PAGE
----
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Re: [presentation-api] Possibility for a character to be interpreted differently depending on locale

From: r12a via GitHub <sysbot+gh@w3.org>
Date: Thu, 12 Nov 2015 17:18:12 +0000
To: public-secondscreen@w3.org
Message-ID: <issue_comment.created-156171699-1447348691-sysbot+gh@w3.org>
ok, I'll try to summarise what we just discussed in the i18n telecon. 

the issue here is that some ideographic characters may look foreign to
 the reader unless a language-sensitive font is applied.  (btw, this 
can be the case for other scripts too, including arabic and latin)

we are only talking about minor differences between characters, and 
they are more likely to affect readability rather than meaning.  When 
significant differences arise, such as for 门  and 門, which have a 
different number of strokes, then Unicode uses separate code points, 
including (as for that example) to reflect the differences between 
Simplified and Traditional forms of the same character.   
Nevertheless, it *is* a real issue, and it is important that it be 
addressed.  

there needs to be some information associated with the content in 
question that describes what language it is in.  If information is 
taken, say, from an HTML page, the `lang` attribute should provide 
that information.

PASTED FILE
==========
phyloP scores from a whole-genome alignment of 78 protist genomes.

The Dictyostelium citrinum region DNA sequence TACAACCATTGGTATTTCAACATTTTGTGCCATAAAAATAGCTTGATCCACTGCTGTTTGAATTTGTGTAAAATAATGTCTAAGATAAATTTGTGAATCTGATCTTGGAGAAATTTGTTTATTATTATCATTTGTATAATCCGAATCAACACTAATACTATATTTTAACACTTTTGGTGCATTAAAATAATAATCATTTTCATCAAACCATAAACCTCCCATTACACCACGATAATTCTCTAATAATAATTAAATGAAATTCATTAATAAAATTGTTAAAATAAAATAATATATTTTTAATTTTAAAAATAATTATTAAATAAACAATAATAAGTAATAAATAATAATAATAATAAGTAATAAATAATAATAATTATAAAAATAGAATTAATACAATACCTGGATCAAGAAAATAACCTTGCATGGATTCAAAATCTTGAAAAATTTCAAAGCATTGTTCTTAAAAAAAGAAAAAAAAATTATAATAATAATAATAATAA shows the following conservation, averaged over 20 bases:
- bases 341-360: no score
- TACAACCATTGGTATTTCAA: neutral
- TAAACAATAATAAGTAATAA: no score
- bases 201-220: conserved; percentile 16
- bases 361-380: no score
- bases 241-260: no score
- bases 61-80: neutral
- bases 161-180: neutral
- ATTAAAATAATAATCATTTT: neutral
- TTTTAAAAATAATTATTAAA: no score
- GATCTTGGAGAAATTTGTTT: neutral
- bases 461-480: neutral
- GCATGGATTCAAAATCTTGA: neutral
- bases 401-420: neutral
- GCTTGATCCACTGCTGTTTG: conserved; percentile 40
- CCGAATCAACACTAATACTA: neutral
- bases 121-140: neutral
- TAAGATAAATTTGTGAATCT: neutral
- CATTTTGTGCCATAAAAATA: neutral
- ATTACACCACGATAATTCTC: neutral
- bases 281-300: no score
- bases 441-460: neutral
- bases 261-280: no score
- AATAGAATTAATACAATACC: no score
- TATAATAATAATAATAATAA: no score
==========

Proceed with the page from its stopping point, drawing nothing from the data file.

in order for the appropriate font to be applied by the receiver at 
display time, it will be necessary to pass information with JSON 
strings to indicate the language of the content.  There needs to be a 
mechanism to allow this.  It should use BCP47 language tags.

on the receiving end, the application that handles the display of the 
strings needs to be able to associate a language-appropriate font with
 the string so that Chinese text uses Chinese font forms, and Japanese
 text uses Japanese font forms, etc.  All the major desktop browsers 
already do that (fwiw see the test results at 
http://www.w3.org/International/tests/repo/results/default-font – 
click on the text in the 'Test link' column to try the test).

HTTP's accept-language addresses a different problem (language 
negotiation), and so is not likely to be useful here. Basically, it is
 used to request a specific language variant – eg. i want the content 
in Chinese or in Japanese, etc.  If the content is available in that 
language, it can be sent to the receiver, but the problem of choosing 
the correct font for display still requires a knowledge of which 
language the content is in (which is the problem we are concerned 
with).

does that help?


-- 
GitHub Notif of comment by r12a
See 
https://github.com/w3c/presentation-api/issues/218#issuecomment-156171699
Received on Thursday, 12 November 2015 17:18:14 UTC

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